Name: Erik Larson
School: Fairmont Junior High School, Boise, Idaho
Subjects: Band, Guitar
Students: 90 Guitar Students p/YrTeaching Guitar Workshops: How did you decide to teach guitar?
Erik Larson: My music supervisor somehow heard I played “a little guitar” and needed somebody to take over an elementary class. I agreed and I was horrible that first year! I took the Level One GAMA Teaching Guitar Workshop that summer and it changed my whole approach. I have since taken Level Two and hosted 2 Level One and 1 Level Two workshops here in Boise.
Teaching Guitar Workshops: Was there support from your school?
Erik Larson: When I decided that I wanted to start a junior high guitar program, my administrators were very supportive and created room in my schedule for two sections a day.
Teaching Guitar Workshops: Tell us about a typical guitar class?
Erik Larson: I spend time each day on hand dexterity, strum patterns, chord pairs/progressions, rhythm reading, note-reading and chord study, using songs and a variety of exercises.
Teaching Guitar Workshops: What is most rewarding about teaching guitar?
Erik Larson: Some kids don’t work well in a large group rehearsal environment. It’s been a shot in the arm for me to be able to offer an alternative and to get even more kids involved in our school music department. I think it has made me a better teacher, as well.
Teaching Guitar Workshops: What is most challenging about teaching guitar?
Erik Larson: Having 15 years of experience as a band director first, it has been difficult to understand the dynamics of classroom guitar, as it is not always a “rehearsal” environment, but is often like a gigantic private lesson with kids at a variety of ability levels and interests.
Teaching Guitar Workshops: Any other thoughts or insights for teachers who wish to start a guitar program?
Erik Larson: With the amount of training that is available for classroom guitar teachers, no one needs to be fearful of getting a program started in their own schools. Adding a guitar program has allowed me to offer music to kids who might have otherwise “fallen through the cracks” by not participating in the traditional ensembles that our school offers. Selfishly, it has also allowed me to not have to travel as much between schools for other teaching assignments.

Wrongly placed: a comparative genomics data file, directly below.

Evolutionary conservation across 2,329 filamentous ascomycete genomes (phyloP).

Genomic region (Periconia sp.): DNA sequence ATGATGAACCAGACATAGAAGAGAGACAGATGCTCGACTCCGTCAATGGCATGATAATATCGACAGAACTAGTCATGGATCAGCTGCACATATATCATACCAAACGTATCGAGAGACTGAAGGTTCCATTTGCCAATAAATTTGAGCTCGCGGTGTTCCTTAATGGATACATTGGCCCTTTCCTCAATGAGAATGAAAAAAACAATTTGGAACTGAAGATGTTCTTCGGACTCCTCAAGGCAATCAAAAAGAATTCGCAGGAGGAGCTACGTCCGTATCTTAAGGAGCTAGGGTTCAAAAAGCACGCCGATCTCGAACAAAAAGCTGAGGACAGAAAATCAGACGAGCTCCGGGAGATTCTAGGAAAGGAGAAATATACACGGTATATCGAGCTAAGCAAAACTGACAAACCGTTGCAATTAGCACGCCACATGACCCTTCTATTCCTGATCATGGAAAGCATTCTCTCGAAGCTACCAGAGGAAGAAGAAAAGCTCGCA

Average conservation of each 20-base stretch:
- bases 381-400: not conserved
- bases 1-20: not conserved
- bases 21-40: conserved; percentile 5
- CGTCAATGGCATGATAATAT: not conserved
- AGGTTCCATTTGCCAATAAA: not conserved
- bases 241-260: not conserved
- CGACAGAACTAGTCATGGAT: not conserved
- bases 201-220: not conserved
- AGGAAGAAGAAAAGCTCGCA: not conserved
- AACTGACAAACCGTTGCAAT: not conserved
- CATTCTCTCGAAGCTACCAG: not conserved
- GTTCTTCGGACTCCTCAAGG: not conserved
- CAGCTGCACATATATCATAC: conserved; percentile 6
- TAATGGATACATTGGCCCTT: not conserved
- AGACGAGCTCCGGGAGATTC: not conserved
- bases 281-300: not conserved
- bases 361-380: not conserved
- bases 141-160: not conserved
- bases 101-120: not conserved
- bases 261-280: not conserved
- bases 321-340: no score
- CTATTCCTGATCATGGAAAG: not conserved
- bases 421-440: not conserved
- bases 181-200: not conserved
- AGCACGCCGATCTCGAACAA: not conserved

Teaching Guitar Workshops: Moving forward, what would help you teach guitar?
Erik Larson: Being a professional trumpet player certainly hasn’t helped me much on the guitar end of things. I try to take lessons in the summer whenever I can to help with my own progression as a guitarist. I also try to soak in as much as I can from friends and colleagues who play. Honestly, YouTube (when used properly)and other guitar teaching websites are also a terrific resource for someone like me.
Teaching Guitar Workshops: What products do you use in class?
Erik Larson: Classroom sets of Essential Elements for Guitar, Snyder’s Guitar School (Bk 1) and Explore It! Book by Class Guitar Resources. I also have a Fender G-DEC Jr. that I use as a metronome and to accompany exercises and chord progressions with a rhythm section. I use my iPod all the time!
Teaching Guitar Workshops: What products do your students bring and what does the school provide?
Erik Larson: Kids provide their own picks and keep a folder for handouts and notes. I have a classroom set (25) of Dean Espana classical guitars. Just got new Levy’s bags for them. I replace individual strings as they break (using D’Addario) unless they’re old and I put on a new set. Each guitar gets all new strings at least once a year. I take care of strings (since they’re my guitars!), I also have a couple of tuners and capos when we need them.
Teaching Guitar Workshops: Do your students play informally?
Erik Larson: A couple of my older kids are involved with bands, but the JH kids mostly play just for their own enjoyment.